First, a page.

Mathilde Marchesi (born: Mathilde Graumann; March 24, 1821 ? November 17, 1913) was a German mezzo-soprano, a renowned teacher of singing, and a proponent of the bel canto vocal method.
Marchesi was born in Frankfurt-am-Main (now in the German state of Hesse). In her adolescence her family fortunes failed, so she travelled at the age of 22 to Vienna to study voice. Thereafter she went to Paris and studied with Manuel García II, who was to have the foremost influence on her. Around the same time she married Italian baritone Salvatore Marchesi and had a short career in opera and recital. Her voice, however, was only adequate, so she moved to teaching.
It was in this field that she would become famous. She taught at conservatories in Cologne and Vienna and in 1881 opened her own school on the Rue Jouffroy in Paris, where she was to remain for most of her life. Ultimately, she was best known as the vocal teacher of a number of great singers. The most famous among them is perhaps Nellie Melba, but she also trained such illustrious singers as Emma Calvé, Frances Alda, Ellen Gulbranson, Selma Kurz and Emma Eames. Marchesi died in London in 1913.
Today Marchesi is remembered not at all for her singing career. Rather, she is known first and foremost as the teacher of a surprising number of great singers, and also as the person who carried the bel canto technique into the 20th century. Her ideas are still studied, primarily by female singers, especially those with voices in the soprano range, in which Marchesi had specialized.
Marchesi was clearly committed to the bel canto style of singing. Despite this, she did not particularly identify herself as a bel canto teacher. She asserted that there were only two styles of singing: 'the good...and the bad' and argued that a properly trained vocalist could sing the old bel canto style just as easily as the then newer, more dramatic style.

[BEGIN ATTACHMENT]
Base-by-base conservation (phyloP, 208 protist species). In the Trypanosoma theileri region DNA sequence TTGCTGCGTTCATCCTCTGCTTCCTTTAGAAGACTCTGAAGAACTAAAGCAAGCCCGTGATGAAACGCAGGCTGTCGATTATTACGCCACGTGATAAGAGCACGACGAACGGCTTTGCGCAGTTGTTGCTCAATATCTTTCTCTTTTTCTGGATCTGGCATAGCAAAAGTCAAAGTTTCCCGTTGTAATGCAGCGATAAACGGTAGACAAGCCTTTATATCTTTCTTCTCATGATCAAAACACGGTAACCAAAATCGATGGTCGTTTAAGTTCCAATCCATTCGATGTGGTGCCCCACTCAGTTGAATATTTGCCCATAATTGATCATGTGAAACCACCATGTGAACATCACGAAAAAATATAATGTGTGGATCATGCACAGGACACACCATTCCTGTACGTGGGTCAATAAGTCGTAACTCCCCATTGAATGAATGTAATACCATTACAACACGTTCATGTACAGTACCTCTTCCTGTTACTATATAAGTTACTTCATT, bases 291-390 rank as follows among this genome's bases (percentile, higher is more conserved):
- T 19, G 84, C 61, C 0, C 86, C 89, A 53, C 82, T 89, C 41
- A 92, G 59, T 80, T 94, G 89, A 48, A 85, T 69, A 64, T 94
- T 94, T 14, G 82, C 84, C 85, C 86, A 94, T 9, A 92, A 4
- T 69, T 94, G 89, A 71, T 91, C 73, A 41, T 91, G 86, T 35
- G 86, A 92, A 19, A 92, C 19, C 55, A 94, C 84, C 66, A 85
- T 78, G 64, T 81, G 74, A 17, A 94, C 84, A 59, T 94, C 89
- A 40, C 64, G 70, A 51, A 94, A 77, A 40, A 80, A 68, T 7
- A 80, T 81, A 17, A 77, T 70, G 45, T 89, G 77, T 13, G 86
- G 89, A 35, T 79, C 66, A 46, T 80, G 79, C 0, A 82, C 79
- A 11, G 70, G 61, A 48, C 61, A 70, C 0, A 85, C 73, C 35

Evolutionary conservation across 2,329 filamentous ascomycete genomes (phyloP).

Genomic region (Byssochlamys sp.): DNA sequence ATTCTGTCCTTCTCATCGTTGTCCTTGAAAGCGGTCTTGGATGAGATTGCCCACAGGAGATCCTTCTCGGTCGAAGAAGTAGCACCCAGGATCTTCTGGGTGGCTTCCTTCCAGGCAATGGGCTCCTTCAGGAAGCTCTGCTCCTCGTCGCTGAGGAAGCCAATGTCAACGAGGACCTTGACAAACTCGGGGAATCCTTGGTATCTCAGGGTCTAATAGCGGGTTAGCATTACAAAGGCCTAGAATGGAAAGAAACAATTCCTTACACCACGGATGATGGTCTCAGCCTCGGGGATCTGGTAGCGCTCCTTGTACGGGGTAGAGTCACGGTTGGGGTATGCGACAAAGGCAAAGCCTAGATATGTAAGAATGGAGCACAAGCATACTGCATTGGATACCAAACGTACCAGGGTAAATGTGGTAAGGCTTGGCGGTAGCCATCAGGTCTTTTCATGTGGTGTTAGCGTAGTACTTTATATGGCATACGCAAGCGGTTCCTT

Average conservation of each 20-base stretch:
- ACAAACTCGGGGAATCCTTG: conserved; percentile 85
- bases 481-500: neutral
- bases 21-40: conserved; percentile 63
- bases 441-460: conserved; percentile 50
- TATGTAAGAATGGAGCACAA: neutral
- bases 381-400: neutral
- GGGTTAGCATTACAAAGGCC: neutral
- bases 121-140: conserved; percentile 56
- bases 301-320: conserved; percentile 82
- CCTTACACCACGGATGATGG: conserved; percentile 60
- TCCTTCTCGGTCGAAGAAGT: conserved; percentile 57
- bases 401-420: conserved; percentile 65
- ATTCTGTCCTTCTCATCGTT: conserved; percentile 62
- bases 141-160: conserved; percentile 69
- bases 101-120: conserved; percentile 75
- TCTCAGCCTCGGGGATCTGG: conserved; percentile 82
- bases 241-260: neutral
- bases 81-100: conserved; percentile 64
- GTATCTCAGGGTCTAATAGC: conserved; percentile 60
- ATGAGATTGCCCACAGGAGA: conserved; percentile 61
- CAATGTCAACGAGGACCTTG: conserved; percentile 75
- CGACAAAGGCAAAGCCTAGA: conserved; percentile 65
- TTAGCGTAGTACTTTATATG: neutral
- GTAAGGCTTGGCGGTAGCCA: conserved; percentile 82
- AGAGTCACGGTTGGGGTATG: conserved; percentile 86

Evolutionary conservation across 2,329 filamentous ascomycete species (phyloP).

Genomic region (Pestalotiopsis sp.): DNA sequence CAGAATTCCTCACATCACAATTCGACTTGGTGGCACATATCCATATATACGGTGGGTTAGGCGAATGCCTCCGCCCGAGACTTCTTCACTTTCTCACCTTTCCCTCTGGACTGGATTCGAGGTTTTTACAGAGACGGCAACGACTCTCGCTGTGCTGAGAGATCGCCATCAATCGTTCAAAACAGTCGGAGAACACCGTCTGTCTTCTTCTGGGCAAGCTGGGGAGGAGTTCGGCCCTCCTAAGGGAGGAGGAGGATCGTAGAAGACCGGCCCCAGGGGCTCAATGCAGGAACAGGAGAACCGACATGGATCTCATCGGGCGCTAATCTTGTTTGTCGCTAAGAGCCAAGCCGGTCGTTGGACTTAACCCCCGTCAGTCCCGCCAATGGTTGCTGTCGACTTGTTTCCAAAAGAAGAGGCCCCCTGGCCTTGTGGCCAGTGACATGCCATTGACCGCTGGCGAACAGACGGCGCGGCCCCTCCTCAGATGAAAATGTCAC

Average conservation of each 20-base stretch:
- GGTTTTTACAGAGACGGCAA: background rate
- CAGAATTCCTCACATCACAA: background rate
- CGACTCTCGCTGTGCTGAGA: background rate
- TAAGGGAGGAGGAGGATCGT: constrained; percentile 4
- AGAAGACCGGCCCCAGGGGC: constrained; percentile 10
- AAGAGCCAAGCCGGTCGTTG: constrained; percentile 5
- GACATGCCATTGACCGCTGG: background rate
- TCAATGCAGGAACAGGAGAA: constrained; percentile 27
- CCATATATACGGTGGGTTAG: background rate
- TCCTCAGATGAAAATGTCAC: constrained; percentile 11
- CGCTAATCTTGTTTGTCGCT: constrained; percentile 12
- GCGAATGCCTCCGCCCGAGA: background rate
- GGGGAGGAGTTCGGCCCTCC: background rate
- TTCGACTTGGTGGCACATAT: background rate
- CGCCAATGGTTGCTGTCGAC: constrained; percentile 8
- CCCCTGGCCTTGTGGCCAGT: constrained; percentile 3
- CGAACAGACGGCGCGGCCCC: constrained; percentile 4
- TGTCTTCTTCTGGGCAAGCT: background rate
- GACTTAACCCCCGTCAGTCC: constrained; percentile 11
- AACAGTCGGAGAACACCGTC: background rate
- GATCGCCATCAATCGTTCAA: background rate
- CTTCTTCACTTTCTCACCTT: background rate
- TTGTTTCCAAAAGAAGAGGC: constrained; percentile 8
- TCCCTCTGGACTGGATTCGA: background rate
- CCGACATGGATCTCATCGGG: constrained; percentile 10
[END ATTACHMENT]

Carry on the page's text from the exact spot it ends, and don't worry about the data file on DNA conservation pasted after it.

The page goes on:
She was generally an advocate of a naturalistic style of singing: she called for a fairly instinctive method of breathing and argued against the 'smiling' mouth position that many teachers of her day preferred. She was particularly concerned with vocal registration, calling it 'the Alpha and Omega of the formation and development of the female voice, the touchstone of all singing methods, old and new.' She also repeatedly expressed disdain for the teachers of her day who offered methods that they asserted would fully develop the voice in only a year or two. Instead, she felt that vocal training was best approached at a slow and deliberate pace.
Two of the most distinctive features of her teachings were her 'analytical method' and her insistence on very short practice times for beginners. Her 'analytical method' placed great importance on intellectually understanding both the technical and the aesthetic nature of everything sung, from grand arias to simple vocal exercises. She argued that rote practice without understanding was ultimately harmful to the artistic use of the voice. Most distinctively, though, she insisted on very short practice times for beginners, as little as five minutes at a stretch three or four times a day for absolute beginners. Of course, as the voice matured those times could and should be expanded.
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